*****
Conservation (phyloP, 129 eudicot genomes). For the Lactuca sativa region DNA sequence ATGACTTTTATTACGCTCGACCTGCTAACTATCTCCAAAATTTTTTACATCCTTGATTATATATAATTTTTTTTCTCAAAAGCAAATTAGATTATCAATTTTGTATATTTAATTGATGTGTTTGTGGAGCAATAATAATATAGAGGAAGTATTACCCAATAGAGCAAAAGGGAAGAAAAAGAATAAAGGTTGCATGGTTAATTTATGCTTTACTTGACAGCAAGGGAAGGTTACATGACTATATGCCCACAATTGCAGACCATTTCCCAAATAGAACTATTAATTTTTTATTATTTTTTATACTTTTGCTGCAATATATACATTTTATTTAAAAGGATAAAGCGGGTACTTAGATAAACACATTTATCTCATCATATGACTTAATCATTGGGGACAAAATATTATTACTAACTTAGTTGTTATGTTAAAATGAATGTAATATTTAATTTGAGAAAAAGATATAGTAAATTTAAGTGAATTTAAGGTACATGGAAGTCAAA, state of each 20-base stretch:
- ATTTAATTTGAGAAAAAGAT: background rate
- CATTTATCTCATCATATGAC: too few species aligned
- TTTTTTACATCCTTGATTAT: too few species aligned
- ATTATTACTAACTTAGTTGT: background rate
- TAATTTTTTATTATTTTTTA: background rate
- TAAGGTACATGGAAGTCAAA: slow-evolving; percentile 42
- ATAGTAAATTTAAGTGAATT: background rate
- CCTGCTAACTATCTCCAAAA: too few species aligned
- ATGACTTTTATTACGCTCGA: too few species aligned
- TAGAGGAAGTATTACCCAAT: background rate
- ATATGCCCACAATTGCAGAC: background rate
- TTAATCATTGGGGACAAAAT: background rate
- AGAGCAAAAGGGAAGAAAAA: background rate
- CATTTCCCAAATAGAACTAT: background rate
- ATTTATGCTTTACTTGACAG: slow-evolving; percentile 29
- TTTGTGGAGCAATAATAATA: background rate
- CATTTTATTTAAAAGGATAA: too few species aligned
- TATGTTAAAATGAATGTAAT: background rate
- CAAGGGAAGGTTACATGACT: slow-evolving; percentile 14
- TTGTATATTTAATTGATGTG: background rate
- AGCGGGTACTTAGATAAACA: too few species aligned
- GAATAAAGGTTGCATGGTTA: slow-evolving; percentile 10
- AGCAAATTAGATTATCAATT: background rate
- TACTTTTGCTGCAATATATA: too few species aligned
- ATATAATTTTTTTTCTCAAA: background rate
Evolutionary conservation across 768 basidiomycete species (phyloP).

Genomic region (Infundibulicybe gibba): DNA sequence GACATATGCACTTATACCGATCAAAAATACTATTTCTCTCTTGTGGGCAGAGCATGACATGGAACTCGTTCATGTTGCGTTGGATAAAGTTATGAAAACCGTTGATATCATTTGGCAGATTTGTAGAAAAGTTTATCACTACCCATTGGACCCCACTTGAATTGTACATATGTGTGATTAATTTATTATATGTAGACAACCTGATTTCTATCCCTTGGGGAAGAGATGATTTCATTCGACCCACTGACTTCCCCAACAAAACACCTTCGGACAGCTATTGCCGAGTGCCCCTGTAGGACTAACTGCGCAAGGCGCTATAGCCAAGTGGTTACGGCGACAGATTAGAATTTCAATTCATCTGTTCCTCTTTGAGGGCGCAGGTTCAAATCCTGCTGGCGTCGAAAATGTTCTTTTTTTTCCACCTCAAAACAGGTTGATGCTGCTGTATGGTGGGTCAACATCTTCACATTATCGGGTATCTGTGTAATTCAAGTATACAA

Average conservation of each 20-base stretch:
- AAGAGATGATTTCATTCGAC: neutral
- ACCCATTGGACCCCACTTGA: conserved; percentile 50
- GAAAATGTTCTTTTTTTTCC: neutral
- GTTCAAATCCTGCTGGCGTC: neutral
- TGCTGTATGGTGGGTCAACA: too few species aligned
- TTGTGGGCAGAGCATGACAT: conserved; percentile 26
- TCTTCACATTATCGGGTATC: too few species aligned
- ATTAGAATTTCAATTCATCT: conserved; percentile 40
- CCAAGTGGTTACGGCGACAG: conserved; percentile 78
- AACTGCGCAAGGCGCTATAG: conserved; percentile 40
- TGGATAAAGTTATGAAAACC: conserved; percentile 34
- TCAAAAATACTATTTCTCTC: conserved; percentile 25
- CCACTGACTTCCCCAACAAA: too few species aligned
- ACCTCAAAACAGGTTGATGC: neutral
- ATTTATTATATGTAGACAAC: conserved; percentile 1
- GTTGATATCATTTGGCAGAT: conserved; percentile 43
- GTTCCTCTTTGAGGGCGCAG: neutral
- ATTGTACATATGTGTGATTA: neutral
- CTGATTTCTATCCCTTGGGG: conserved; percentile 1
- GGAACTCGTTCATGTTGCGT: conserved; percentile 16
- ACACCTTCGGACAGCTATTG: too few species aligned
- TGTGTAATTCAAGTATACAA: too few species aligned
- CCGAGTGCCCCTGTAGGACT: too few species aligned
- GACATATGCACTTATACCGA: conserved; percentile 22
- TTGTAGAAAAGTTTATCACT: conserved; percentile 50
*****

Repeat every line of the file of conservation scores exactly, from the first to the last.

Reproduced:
Conservation (phyloP, 129 eudicot genomes). For the Lactuca sativa region DNA sequence ATGACTTTTATTACGCTCGACCTGCTAACTATCTCCAAAATTTTTTACATCCTTGATTATATATAATTTTTTTTCTCAAAAGCAAATTAGATTATCAATTTTGTATATTTAATTGATGTGTTTGTGGAGCAATAATAATATAGAGGAAGTATTACCCAATAGAGCAAAAGGGAAGAAAAAGAATAAAGGTTGCATGGTTAATTTATGCTTTACTTGACAGCAAGGGAAGGTTACATGACTATATGCCCACAATTGCAGACCATTTCCCAAATAGAACTATTAATTTTTTATTATTTTTTATACTTTTGCTGCAATATATACATTTTATTTAAAAGGATAAAGCGGGTACTTAGATAAACACATTTATCTCATCATATGACTTAATCATTGGGGACAAAATATTATTACTAACTTAGTTGTTATGTTAAAATGAATGTAATATTTAATTTGAGAAAAAGATATAGTAAATTTAAGTGAATTTAAGGTACATGGAAGTCAAA, state of each 20-base stretch:
- ATTTAATTTGAGAAAAAGAT: background rate
- CATTTATCTCATCATATGAC: too few species aligned
- TTTTTTACATCCTTGATTAT: too few species aligned
- ATTATTACTAACTTAGTTGT: background rate
- TAATTTTTTATTATTTTTTA: background rate
- TAAGGTACATGGAAGTCAAA: slow-evolving; percentile 42
- ATAGTAAATTTAAGTGAATT: background rate
- CCTGCTAACTATCTCCAAAA: too few species aligned
- ATGACTTTTATTACGCTCGA: too few species aligned
- TAGAGGAAGTATTACCCAAT: background rate
- ATATGCCCACAATTGCAGAC: background rate
- TTAATCATTGGGGACAAAAT: background rate
- AGAGCAAAAGGGAAGAAAAA: background rate
- CATTTCCCAAATAGAACTAT: background rate
- ATTTATGCTTTACTTGACAG: slow-evolving; percentile 29
- TTTGTGGAGCAATAATAATA: background rate
- CATTTTATTTAAAAGGATAA: too few species aligned
- TATGTTAAAATGAATGTAAT: background rate
- CAAGGGAAGGTTACATGACT: slow-evolving; percentile 14
- TTGTATATTTAATTGATGTG: background rate
- AGCGGGTACTTAGATAAACA: too few species aligned
- GAATAAAGGTTGCATGGTTA: slow-evolving; percentile 10
- AGCAAATTAGATTATCAATT: background rate
- TACTTTTGCTGCAATATATA: too few species aligned
- ATATAATTTTTTTTCTCAAA: background rate
Evolutionary conservation across 768 basidiomycete species (phyloP).

Genomic region (Infundibulicybe gibba): DNA sequence GACATATGCACTTATACCGATCAAAAATACTATTTCTCTCTTGTGGGCAGAGCATGACATGGAACTCGTTCATGTTGCGTTGGATAAAGTTATGAAAACCGTTGATATCATTTGGCAGATTTGTAGAAAAGTTTATCACTACCCATTGGACCCCACTTGAATTGTACATATGTGTGATTAATTTATTATATGTAGACAACCTGATTTCTATCCCTTGGGGAAGAGATGATTTCATTCGACCCACTGACTTCCCCAACAAAACACCTTCGGACAGCTATTGCCGAGTGCCCCTGTAGGACTAACTGCGCAAGGCGCTATAGCCAAGTGGTTACGGCGACAGATTAGAATTTCAATTCATCTGTTCCTCTTTGAGGGCGCAGGTTCAAATCCTGCTGGCGTCGAAAATGTTCTTTTTTTTCCACCTCAAAACAGGTTGATGCTGCTGTATGGTGGGTCAACATCTTCACATTATCGGGTATCTGTGTAATTCAAGTATACAA

Average conservation of each 20-base stretch:
- AAGAGATGATTTCATTCGAC: neutral
- ACCCATTGGACCCCACTTGA: conserved; percentile 50
- GAAAATGTTCTTTTTTTTCC: neutral
- GTTCAAATCCTGCTGGCGTC: neutral
- TGCTGTATGGTGGGTCAACA: too few species aligned
- TTGTGGGCAGAGCATGACAT: conserved; percentile 26
- TCTTCACATTATCGGGTATC: too few species aligned
- ATTAGAATTTCAATTCATCT: conserved; percentile 40
- CCAAGTGGTTACGGCGACAG: conserved; percentile 78
- AACTGCGCAAGGCGCTATAG: conserved; percentile 40
- TGGATAAAGTTATGAAAACC: conserved; percentile 34
- TCAAAAATACTATTTCTCTC: conserved; percentile 25
- CCACTGACTTCCCCAACAAA: too few species aligned
- ACCTCAAAACAGGTTGATGC: neutral
- ATTTATTATATGTAGACAAC: conserved; percentile 1
- GTTGATATCATTTGGCAGAT: conserved; percentile 43
- GTTCCTCTTTGAGGGCGCAG: neutral
- ATTGTACATATGTGTGATTA: neutral
- CTGATTTCTATCCCTTGGGG: conserved; percentile 1
- GGAACTCGTTCATGTTGCGT: conserved; percentile 16
- ACACCTTCGGACAGCTATTG: too few species aligned
- TGTGTAATTCAAGTATACAA: too few species aligned
- CCGAGTGCCCCTGTAGGACT: too few species aligned
- GACATATGCACTTATACCGA: conserved; percentile 22
- TTGTAGAAAAGTTTATCACT: conserved; percentile 50